Ukraine’s parliament fails to vote on electoral reforms
Associated Press Writer
KIEV, Ukraine (AP) – Parliament adjourned a raucous session Tuesday without voting on amendments to secure a fair rerun of the disputed presidential vote later this month, and throngs of opposition protesters appeared to be growing restless with the prolonged political crisis.
Supporters of opposition candidate Viktor Yushchenko say the changes are necessary to close loopholes for fraud that marred the Nov. 21 presidential runoff. Evidence of systematic vote-rigging prompted the Supreme Court to cancel the victory of Kremlin-backed Prime Minister Viktor Yanukovych and order the revote on Dec. 26.
Also Tuesday, outgoing President Leonid Kuchma approved a leave of absence for Yanukovych so he could conduct his presidential campaign, and named First Deputy Prime Minister Mykola Azarov to be temporarily in charge of the Cabinet, the presidential office said in a statement. Yanukovych announced Monday he was taking the leave.
A loose coalition of communists, socialists and pro-government factions in parliament had insisted that the electoral changes should be passed at the same time as the constitutional reforms to trim presidential powers. Yushchenko has balked at the changes, saying that Kuchma allies fear his victory and want to curtail his authority.
Rival parliamentary factions reached a tentative agreement Monday to vote on the legal changes all at once, but the deal collapsed later after several hours of European-sponsored talks between Kuchma and both rivals.
A somber Kuchma said the parties had failed to agree on the constitutional reform and on the opposition’s insistence on Yanukovych resigning as premier.
The compromise had included opposition demands to delay implementation of the constitutional changes until after spring 2006 parliamentary elections, which Yushchenko’s allies hope to win.
A pro-Yushchenko majority in parliament would render many of the constitutional changes to hand more power to parliament less restrictive to him.
But on Tuesday, Yushchenko’s supporters again complained against the simultaneous vote.
“We won’t vote for any package deals,” said Yushchenko’s fiery ally Yulia Tymoshenko.
Yushchenko’s opponents accused him of bad faith during a rowdy parliament session that featured angry shouts and sarcastic speeches until parliament speaker Volodymyr Lytvyn adjourned it until Wednesday.
A similar compromise deal between Yushchenko’s supporters and pro-government lawmakers fell apart Saturday, one day after the Supreme Court’s momentous ruling.
Lytvyn said Kuchma would attend the parliament session and sign bills into law if a compromise is reached.
In a communique released after six-hour talks with European sponsors that dragged long after midnight, Kuchma pledged to reshuffle the Central Election Commission – a key opposition demand. The statement signed by both rivals also emphasized the need to pass electoral changes to ensure “a fair and transparent vote.”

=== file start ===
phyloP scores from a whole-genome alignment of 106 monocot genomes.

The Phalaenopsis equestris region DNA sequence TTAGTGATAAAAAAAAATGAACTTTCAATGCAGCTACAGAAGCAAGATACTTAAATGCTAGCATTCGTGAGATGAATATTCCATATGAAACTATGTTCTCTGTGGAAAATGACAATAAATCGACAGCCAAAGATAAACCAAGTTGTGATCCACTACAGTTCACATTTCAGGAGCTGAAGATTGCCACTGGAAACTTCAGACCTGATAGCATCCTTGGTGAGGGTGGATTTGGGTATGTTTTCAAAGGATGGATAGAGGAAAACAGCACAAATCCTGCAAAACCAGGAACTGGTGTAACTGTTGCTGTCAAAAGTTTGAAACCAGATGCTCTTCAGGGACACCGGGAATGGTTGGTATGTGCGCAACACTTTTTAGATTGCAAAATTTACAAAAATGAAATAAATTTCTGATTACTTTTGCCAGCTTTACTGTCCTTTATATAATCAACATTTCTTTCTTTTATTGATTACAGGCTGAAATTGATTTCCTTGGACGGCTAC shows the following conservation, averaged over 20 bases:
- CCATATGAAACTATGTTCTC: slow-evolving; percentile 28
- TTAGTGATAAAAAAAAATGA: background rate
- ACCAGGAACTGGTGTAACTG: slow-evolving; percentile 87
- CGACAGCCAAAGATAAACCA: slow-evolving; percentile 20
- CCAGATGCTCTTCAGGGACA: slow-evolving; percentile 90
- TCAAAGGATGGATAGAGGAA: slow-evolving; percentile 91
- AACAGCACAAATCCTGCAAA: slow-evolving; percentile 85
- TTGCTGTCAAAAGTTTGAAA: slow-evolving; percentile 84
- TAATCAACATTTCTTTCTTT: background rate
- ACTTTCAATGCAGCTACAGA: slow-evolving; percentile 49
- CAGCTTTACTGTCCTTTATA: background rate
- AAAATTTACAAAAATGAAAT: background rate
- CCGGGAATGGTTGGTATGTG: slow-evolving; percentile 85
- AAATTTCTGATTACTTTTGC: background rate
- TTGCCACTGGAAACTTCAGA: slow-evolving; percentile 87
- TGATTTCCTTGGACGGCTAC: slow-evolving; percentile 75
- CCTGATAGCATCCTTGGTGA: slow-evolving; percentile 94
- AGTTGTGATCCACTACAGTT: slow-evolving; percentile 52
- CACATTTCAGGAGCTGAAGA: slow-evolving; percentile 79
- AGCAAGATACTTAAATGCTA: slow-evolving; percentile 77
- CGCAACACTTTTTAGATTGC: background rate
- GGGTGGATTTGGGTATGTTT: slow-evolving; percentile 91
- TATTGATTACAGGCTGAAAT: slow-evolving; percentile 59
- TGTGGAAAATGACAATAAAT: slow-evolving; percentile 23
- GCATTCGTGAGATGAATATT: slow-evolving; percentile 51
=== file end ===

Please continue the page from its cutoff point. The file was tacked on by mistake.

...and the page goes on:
On Tuesday, Yushchenko backers, now in their third straight week of protests in a sprawling tent camp in downtown Kiev, lashed out at what they described as “Kuchma’s plots.”
“We have been peaceful so far,” said a protester who identified himself only as Vyacheslav. If Yushchenko wants to force Kuchma to concede defeat in his attempt to hand power to his chosen successor, “we are ready,” Vyacheslav said – a tacit threat that the demonstrations could turn violent.
At a barricade blocking the entrance to the Cabinet building, Yushchenko’s orange-clad supporters were determined not to let “a single bureaucrat enter,” said Adam Yanakievych from Kiev.
Meanwhile, pro-government lawmaker Stepan Havrysh became the latest senior official to defect from the Yanukovych camp, telling Kiev’s Stolytchniye Novosty weekly he would not participate in the election campaign. Havrysh was Yanukovych’s representative on the Central Election Commission.
Yanukovych’s campaign manager Serhiy Tyhypko also resigned last week. Yanukovych has appointed lawmaker Taras Chornovil as the new campaign manager.
Mikhail Pogrebinsky, an Kuchma-allied analyst with the Institute of Political and Conflict Studies, said he expected the president to cave in to the opposition’s demand to fire Yanukovych.
“Kuchma is coming under enormous pressure, and he has been slowly taking a step back every day,” Pogrebinsky said. “I fully expect this next concession today.”
In his campaign speech Tuesday, Yanukovych sought to distance himself from Kuchma, apparently trying to shed an image that he is Kuchma’s puppet. If Kuchma fires him, that could actually help Yanukovych’s desperate effort to expand his support base.
Nestor Shufrych, a pro-Yanukovych lawmaker, said the issue was moot because Yanukovych had already taken a leave of absence to campaign. The opposition wants Yanukovych fired simply to “take revenge,” he said.